"For too long, we have been a passively tolerant society, saying to our citizens 'as long as you obey the law, we will leave you alone'"
It's sometimes easy to forget that European and American notions of the rule of law aren't all that similar. For all that Cameron's quote sounds alarming, the actual laws being proposed are even more so; they would grant courts the power to "silence any group or individual they believe is undermining democracy or the British values of tolerance and mutual respect," banning them from doing things like speaking in public or forming organizations.
The UK has always had a very different approach to speech than the US. Libel laws are perhaps the most famous illustration; in the US, truth is an affirmative defense to libel -- that is, if you can prove that what you said is true, then it's not libel. (Which is key to the operation of the press) Under UK law, libel isn't an offense of making false
statements which damage someone's reputation; it's about damaging someone's reputation, period, and so "the greater the truth, the greater the libel." This has led the UK to be such a site of "libel tourism" -- that is, of powerful people suing anyone who speaks against them -- that a few years ago, the US decided it would refuse to honor or assist in any UK libel prosecutions whatsoever.
Also relevantly, the UK has its (in)famous "anti-social behavior ordinances," the template for the new proposal, which permit courts to issue injunctions banning individuals or groups from any kind of behavior they consider to be detrimental to society, without a specific law banning it. (The non-uniform application of these laws as a function of things like race and class happens about exactly as you would anticipate)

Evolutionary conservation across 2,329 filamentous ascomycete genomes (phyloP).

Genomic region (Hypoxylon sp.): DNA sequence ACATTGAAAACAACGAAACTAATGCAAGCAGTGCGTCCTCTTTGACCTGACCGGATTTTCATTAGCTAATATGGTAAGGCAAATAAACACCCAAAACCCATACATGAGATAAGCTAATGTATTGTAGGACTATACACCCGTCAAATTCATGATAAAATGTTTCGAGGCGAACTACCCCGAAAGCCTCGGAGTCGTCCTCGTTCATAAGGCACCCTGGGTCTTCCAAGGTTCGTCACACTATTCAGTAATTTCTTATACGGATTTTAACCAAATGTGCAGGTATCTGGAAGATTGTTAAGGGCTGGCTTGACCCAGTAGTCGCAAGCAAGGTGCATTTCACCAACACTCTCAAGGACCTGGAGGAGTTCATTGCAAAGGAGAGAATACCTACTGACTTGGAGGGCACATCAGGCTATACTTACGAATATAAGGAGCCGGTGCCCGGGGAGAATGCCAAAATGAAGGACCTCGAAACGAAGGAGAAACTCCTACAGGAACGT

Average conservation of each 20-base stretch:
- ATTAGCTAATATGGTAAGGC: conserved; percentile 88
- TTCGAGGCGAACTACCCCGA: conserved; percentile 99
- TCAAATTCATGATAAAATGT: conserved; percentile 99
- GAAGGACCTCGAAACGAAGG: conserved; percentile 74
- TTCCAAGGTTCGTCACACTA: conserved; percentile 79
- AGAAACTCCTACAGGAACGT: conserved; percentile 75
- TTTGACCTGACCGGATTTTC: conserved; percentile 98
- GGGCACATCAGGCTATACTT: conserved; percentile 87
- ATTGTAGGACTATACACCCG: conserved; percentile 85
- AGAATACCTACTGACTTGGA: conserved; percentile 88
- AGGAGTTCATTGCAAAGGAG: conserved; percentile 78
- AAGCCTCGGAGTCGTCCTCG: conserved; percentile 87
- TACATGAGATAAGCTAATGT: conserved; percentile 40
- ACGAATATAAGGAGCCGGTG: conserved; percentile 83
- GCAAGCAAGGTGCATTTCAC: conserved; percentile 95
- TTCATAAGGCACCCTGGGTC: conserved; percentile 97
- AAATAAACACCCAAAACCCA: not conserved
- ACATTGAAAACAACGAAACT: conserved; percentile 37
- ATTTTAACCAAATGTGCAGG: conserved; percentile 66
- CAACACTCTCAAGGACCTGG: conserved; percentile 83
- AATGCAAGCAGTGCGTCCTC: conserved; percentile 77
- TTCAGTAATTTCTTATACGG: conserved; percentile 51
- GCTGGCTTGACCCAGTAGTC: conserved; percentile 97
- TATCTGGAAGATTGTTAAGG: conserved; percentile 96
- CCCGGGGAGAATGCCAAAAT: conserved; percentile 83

These are far from the only examples, and what they illustrate is a fundamentally different approach to the rule of law: in European law, the power of the government to rule -- that is, to establish and enforce norms -- takes precedence over any individual rights, whereas in the US, the reverse is the case.
However, these are far from uncontroversial, even within Europe; as the article below shows, this particular law was stopped for years because the Conservative Party couldn't convince their largest coalition partner (the Lib Dems) that this was a good idea. It was last week's election that gave them the votes to do this without anyone else. The BBC reports that "there is likely to be some opposition in the new Parliament on the grounds that some of the plans could infringe people's right to free speech," but whether this opposition will actually amount to anything remains to be seen.
The main reason I'm highlighting this isn't the global significance of the law, so much as that it's important for understanding the British (and more generally, the European) approach to the law and to individuals. When we read about controversies of policy like the "right to be forgotten" between the two sides, it's worth understanding that in addition to our seeming similarities, there are extreme differences of culture and law at work, too.
Thanks to +Peter da Silva
and +Steven Flaeck
for the link.